The origins of my artistic leanings are long lost in the refuse generated by a family of nine boys and a girl growing up in Phoenix in the seventies. Efficiently stigmatized by the Jesuits at the all-boy high school I attended, my early adulthood was characterized by a distinct lack of faith in man's ability to manage or even rescue our planet and a subsequent tour in the ranks of the disenfranchised. It wasn’t until a local stained glass outfit recruited me in 1981 that I began to develop my creative side.

Living the life of a starving artist, I struggled to provide support for my daughter, Alexis, and reveled in the freedom of few responsibilities to bow to and no money to manage. Haunting the streets on ever-larger motorcycles, I absorbed the rich variety of urban culture from underground clubs to mansion parties.

Married again in 1987, with a mortgage and my new son Kevin, I took on the veneer of respectability while never venturing far from my holistic reefer gilded roots.

Despite several years of college, I managed to avoid a lucrative desk job and developed a career as a skilled craftsman, running my own stained glass studio for nine years in Phoenix. Later I worked customizing interior glass and wood in luxury touring coaches in beautiful Eugene, Oregon. Saved from the oppressive gloom of the northwest by a happenstance visit to Santa Barbara, I settled there in 1994. Along the way I learned to fly airplanes and gliders, to scuba dive and fire dance, to love without any expectation of return. It wasn’t until I took a break from self-employment and settled into a regular job that I considered actually putting together a display of my talents in a series of stained glass exhibits in Santa Barbara.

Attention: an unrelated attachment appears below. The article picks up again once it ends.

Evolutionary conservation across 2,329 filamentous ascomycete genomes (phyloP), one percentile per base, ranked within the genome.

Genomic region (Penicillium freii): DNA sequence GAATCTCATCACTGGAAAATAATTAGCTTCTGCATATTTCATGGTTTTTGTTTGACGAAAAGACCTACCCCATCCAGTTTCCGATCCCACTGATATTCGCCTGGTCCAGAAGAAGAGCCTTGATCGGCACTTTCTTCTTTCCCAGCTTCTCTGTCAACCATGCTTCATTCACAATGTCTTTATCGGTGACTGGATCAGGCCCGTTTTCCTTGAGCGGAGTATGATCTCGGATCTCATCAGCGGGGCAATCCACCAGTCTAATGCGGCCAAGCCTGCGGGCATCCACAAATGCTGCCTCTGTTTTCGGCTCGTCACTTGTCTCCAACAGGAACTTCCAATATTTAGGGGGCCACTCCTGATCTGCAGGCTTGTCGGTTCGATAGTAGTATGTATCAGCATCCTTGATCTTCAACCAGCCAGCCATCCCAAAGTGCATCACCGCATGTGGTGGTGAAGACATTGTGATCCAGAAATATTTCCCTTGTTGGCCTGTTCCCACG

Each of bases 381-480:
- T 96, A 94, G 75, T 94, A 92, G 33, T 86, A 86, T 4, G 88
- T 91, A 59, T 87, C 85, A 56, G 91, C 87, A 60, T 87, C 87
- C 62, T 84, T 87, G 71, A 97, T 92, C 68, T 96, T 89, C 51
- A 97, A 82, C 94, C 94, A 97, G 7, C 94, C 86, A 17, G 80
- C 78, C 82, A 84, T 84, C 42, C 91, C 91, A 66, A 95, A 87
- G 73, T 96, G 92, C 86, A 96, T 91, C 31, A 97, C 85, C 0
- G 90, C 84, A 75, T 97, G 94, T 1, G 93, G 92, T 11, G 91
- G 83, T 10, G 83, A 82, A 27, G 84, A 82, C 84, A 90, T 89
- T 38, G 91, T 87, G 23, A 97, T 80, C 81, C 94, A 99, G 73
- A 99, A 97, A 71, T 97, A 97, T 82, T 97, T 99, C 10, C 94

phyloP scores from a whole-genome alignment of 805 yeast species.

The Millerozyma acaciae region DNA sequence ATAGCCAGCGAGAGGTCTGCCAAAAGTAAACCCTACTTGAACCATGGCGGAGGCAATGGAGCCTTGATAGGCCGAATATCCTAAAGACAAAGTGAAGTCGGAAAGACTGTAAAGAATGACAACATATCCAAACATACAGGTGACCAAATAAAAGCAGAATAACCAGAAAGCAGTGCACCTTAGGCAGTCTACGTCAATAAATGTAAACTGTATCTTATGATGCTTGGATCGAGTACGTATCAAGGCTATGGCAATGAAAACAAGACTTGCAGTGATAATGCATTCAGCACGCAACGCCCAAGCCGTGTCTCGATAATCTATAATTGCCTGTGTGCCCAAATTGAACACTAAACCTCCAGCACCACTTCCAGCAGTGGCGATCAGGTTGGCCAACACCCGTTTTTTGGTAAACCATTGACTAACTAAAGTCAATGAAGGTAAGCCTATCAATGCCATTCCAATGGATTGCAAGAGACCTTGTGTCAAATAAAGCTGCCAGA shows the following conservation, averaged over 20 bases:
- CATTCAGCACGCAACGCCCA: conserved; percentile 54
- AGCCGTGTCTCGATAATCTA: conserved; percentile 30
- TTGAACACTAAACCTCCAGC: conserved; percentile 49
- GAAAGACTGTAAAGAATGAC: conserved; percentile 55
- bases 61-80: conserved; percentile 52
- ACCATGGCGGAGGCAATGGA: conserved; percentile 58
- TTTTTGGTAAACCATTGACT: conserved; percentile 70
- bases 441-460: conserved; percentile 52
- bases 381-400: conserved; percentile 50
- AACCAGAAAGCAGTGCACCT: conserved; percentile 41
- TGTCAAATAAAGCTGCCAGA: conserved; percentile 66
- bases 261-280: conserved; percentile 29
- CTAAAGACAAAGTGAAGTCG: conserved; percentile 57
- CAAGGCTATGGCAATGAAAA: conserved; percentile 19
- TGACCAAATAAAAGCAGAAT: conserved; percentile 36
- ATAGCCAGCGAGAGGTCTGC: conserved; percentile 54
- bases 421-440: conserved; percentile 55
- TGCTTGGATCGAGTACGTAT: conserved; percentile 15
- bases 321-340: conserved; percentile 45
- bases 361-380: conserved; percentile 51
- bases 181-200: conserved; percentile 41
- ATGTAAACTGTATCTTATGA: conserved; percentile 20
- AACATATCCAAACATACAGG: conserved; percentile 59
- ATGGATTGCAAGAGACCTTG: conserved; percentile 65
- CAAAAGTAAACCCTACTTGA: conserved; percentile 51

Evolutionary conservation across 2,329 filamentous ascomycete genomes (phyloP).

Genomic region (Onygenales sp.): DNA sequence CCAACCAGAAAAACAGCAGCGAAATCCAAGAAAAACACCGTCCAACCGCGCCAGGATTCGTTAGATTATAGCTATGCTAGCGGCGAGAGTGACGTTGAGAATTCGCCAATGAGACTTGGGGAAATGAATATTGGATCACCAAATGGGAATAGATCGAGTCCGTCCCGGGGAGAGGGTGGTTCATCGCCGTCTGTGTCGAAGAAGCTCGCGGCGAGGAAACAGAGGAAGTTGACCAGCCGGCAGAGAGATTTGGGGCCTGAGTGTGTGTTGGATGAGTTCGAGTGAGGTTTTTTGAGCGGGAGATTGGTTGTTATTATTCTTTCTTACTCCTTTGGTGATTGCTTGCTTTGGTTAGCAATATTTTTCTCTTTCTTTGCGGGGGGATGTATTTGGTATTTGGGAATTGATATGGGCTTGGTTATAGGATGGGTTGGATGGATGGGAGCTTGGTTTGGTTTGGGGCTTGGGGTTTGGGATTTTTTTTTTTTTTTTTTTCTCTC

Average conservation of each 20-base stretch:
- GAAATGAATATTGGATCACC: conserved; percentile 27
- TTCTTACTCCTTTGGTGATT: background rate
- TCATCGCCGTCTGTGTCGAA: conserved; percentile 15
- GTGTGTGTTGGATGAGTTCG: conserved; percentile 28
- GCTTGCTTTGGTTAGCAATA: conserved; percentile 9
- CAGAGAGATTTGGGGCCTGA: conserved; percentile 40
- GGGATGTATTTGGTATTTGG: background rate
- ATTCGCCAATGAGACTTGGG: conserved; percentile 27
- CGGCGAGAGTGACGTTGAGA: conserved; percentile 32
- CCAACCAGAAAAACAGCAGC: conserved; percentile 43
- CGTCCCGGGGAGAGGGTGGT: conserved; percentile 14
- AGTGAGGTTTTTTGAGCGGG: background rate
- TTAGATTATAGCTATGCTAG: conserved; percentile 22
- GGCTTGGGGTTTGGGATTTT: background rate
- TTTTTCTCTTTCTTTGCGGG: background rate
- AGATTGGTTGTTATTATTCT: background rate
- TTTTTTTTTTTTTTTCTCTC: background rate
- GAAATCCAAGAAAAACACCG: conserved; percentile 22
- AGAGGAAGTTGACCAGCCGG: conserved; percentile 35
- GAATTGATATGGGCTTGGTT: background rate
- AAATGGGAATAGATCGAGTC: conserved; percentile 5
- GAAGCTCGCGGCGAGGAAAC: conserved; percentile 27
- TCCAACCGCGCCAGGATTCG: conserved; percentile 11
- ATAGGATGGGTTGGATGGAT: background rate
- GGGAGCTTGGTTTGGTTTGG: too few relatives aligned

Another marriage, happy but slipping away, left me aimless and churning full speed ahead. The temper of age and experience brought balance to this restless ghost, the inside and outside, the inertia of complete stillness and very fast machines. From bringing art to life to living as art I became immersed in the wonders of local dance and the amazing souls of the Santa Barbara Dance Alliance, and the fresh, selfless theater of Clan Destino. In the giving is the reward and I realized some of the richest times of my life.

Whisked away by the whims of fate and love to the sparse and beautiful lands of northern Arizona I found myself cast into the endeavor of putting together of my own hands and resources a self-sustaining venue of my work. A struggle, indeed, and perhaps an unrealistic goal to run a studio producing high end work by myself while maintaining all the formalities of a contracting business. Facing increased costs in a slumping economy, lacking the support of my bank, and living in a culture that expects super-human sacrafices of its business owners, I closed the shop after two and half years.

Now on the Lost Coast, nestled between the redwoods and the marsh, closer to nature and gradually reducing my monetary needs. I feel like spending some time using very little money, seeing what I really need, creating each day anew, as always.

I see these times ahead for me an already coloring page of artistic expression, in writing, glass and dance. I face the challenge of melding my rage and frustration toward the tragic follies of my government with the certainty that peace and understanding are still appropriate in this crazy fucked up world. I hold fast to the practice of the giving of love and yearn to reach the heights of that lofty ideal.

So daily I say prayers of hope and gratitude, not necessarily to a god, (for to define one is to misunderstand), but simply to acknowledge inside myself the depth and sincerity of these feelings. Here's to 'living the dream', bring on the now!

Christopher Boyle